Background and aims: Previous research has focused primarily on incidence rates and barriers/facilitators influencing return to work, without considering the formal paths accessed by people with stroke. The aim of this study was to identify the paths used by Australian people to return to work following stroke, including changes to work-related habits and routines, and job satisfaction.
Methods: This descriptive, retrospective study recruited people through newsletters and online forums for people with stroke. The quantitative data were summarised descriptively and the Wilcoxon signed-rank test was used to compare pre- and post-stroke job satisfaction rates.
Results: Participants (n = 21) were aged 48 years on average, female (67%) and university trained (71%). Ten (48%) participants did not access formal return-to-work services, yet participants commonly reported changes to work-related habits and routines. Participants were significantly less satisfied with their post-stroke job suitability (physically, cognitively and financially), stability and importance (p < .05).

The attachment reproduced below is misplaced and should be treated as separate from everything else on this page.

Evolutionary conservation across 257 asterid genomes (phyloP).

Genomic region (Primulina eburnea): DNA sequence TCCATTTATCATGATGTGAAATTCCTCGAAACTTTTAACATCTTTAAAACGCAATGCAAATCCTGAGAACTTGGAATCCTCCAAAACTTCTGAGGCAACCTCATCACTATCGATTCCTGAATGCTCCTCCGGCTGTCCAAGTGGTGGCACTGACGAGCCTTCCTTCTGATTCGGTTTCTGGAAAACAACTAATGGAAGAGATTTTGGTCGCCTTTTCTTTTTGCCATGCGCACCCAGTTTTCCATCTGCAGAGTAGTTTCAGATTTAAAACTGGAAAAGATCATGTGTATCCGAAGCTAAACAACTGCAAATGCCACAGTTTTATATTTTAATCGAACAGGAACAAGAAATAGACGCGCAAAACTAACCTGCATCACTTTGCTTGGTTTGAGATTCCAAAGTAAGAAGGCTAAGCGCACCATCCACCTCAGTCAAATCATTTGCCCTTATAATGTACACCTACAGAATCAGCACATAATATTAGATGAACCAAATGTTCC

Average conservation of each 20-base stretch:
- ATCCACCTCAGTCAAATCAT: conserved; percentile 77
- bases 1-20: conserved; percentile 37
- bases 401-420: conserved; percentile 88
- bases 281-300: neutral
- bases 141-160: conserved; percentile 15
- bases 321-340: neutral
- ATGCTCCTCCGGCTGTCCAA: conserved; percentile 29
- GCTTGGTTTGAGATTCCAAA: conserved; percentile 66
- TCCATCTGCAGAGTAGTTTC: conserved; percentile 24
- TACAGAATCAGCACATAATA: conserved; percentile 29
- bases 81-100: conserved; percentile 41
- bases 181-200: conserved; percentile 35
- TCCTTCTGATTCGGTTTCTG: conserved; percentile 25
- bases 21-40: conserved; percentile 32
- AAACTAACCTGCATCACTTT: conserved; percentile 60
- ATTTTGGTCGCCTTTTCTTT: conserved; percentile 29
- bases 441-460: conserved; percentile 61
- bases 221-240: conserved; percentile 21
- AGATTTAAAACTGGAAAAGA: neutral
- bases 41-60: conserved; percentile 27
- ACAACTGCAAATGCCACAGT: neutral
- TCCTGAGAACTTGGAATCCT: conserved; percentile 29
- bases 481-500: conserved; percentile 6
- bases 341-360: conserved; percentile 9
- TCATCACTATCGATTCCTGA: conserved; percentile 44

Conclusion: Participants in this small-scale study did not routinely access formal support services to return to work, while experiencing changes to work-related habits and satisfaction. Further research is required to document the return-to-work paths, including the experience from the perspective of the person with stroke.